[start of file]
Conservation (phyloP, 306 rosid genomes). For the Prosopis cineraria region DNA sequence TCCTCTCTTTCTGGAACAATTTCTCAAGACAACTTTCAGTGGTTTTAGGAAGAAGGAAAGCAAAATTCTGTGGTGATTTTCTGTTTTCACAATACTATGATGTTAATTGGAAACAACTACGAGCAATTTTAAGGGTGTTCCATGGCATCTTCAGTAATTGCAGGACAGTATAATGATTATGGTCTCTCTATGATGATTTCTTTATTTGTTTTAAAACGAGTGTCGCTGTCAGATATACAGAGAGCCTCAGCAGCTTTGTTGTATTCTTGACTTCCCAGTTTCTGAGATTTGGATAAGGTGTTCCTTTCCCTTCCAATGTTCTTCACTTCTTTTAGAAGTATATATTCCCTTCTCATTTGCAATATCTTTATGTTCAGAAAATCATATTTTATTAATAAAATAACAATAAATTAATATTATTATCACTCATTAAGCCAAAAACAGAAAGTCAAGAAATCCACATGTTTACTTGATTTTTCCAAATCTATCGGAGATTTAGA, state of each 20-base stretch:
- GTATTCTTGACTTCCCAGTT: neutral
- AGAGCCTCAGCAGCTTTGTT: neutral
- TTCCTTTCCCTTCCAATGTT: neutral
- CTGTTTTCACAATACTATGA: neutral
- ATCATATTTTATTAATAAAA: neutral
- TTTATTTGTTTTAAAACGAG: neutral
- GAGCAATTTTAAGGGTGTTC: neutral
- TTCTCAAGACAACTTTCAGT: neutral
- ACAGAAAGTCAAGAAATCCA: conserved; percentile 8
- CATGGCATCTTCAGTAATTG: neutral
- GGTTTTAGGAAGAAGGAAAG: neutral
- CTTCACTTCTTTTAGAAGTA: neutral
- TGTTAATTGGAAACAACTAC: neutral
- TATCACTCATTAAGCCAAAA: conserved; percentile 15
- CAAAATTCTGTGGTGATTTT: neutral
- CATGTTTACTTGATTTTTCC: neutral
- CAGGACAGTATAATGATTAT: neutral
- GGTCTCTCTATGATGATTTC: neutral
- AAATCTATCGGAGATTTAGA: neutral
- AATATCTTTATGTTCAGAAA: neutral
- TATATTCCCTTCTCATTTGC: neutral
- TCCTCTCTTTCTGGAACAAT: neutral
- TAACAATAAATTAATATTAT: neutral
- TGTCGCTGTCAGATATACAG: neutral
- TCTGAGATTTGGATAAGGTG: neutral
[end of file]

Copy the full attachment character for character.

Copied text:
Conservation (phyloP, 306 rosid genomes). For the Prosopis cineraria region DNA sequence TCCTCTCTTTCTGGAACAATTTCTCAAGACAACTTTCAGTGGTTTTAGGAAGAAGGAAAGCAAAATTCTGTGGTGATTTTCTGTTTTCACAATACTATGATGTTAATTGGAAACAACTACGAGCAATTTTAAGGGTGTTCCATGGCATCTTCAGTAATTGCAGGACAGTATAATGATTATGGTCTCTCTATGATGATTTCTTTATTTGTTTTAAAACGAGTGTCGCTGTCAGATATACAGAGAGCCTCAGCAGCTTTGTTGTATTCTTGACTTCCCAGTTTCTGAGATTTGGATAAGGTGTTCCTTTCCCTTCCAATGTTCTTCACTTCTTTTAGAAGTATATATTCCCTTCTCATTTGCAATATCTTTATGTTCAGAAAATCATATTTTATTAATAAAATAACAATAAATTAATATTATTATCACTCATTAAGCCAAAAACAGAAAGTCAAGAAATCCACATGTTTACTTGATTTTTCCAAATCTATCGGAGATTTAGA, state of each 20-base stretch:
- GTATTCTTGACTTCCCAGTT: neutral
- AGAGCCTCAGCAGCTTTGTT: neutral
- TTCCTTTCCCTTCCAATGTT: neutral
- CTGTTTTCACAATACTATGA: neutral
- ATCATATTTTATTAATAAAA: neutral
- TTTATTTGTTTTAAAACGAG: neutral
- GAGCAATTTTAAGGGTGTTC: neutral
- TTCTCAAGACAACTTTCAGT: neutral
- ACAGAAAGTCAAGAAATCCA: conserved; percentile 8
- CATGGCATCTTCAGTAATTG: neutral
- GGTTTTAGGAAGAAGGAAAG: neutral
- CTTCACTTCTTTTAGAAGTA: neutral
- TGTTAATTGGAAACAACTAC: neutral
- TATCACTCATTAAGCCAAAA: conserved; percentile 15
- CAAAATTCTGTGGTGATTTT: neutral
- CATGTTTACTTGATTTTTCC: neutral
- CAGGACAGTATAATGATTAT: neutral
- GGTCTCTCTATGATGATTTC: neutral
- AAATCTATCGGAGATTTAGA: neutral
- AATATCTTTATGTTCAGAAA: neutral
- TATATTCCCTTCTCATTTGC: neutral
- TCCTCTCTTTCTGGAACAAT: neutral
- TAACAATAAATTAATATTAT: neutral
- TGTCGCTGTCAGATATACAG: neutral
- TCTGAGATTTGGATAAGGTG: neutral